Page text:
Humbled by patience

June 2010

 

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Tanzania-based ICT training adviser INNES RITCHIE is finding good teaching and learning can still take place even when conditions are less than ideal

After just a couple of months on a VSA assignment at the Agape Learning Center in Moshi, Tanzania, I’m not going to attempt a complete description of life there. I don’t think I yet understand enough about how it works, or the roles people have. I’m trying to watch and listen and not jump to any hasty conclusions.

However it’s clear that it’s a totally different work environment from any I have experienced in New Zealand or Britain – though, in terms of equipment, there may be some similarities with places I worked in Poland and Bulgaria in the early 90s.

The first challenge for me is the technology. The computers are old and the keyboards come from Sweden, so many keys don’t match their function. Finding a ‘?’ is a matter of trial and error each time. Most of the machines are virus-ridden – I’m not sure yet if this is due to inadequate anti-virus software or just poor working practices.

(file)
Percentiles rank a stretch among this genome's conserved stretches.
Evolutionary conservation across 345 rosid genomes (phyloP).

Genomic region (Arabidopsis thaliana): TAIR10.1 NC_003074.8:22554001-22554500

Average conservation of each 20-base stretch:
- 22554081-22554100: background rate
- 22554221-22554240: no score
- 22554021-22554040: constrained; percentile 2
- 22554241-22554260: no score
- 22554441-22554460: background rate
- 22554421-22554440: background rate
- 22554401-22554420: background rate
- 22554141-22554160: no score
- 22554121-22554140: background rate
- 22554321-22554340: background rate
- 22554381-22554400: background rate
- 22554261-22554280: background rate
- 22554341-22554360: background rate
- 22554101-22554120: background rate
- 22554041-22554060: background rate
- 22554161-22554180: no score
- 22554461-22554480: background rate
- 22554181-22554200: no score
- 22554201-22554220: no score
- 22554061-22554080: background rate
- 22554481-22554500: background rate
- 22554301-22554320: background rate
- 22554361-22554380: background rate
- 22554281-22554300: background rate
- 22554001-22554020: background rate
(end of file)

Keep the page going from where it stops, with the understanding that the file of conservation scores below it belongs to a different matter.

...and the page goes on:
But the main issue is the electricity supply. The power goes off most days for several hours or just a few minutes. The centre can’t afford anti-surge or power failure protection so there are constant issues with corrupted data and operating systems as well as the breaks in teaching.

No one in New Zealand would attempt to run an ICT training centre under these circumstances, but somehow it works here at Agape. Students and staff accept the power outages with no apparent frustration.

I am learning that concepts of time are different here. In Africa, waiting is part of everyday life. I have seen 20 students sitting quietly in front of blank screens waiting for hours for them to come on again.

For an individual student this means the length of their training course is determined not by the number of calendar days but by the progress made. So a two-week course relates to the concept of amount of content, not to the time taken studying it. The full-time tutor decides when someone is ready to take the test that marks completion of the course and this doesn’t happen until they are satisfied the student is familiar with everything.

This flexible approach means all students get a very good grounding in their courses and the tuition is based on helping the individual student make the most of the opportunity available.

I guess that’s the essence of good teaching anywhere and I have been humbled to see it in operation in this small, under-resourced learning centre in Moshi.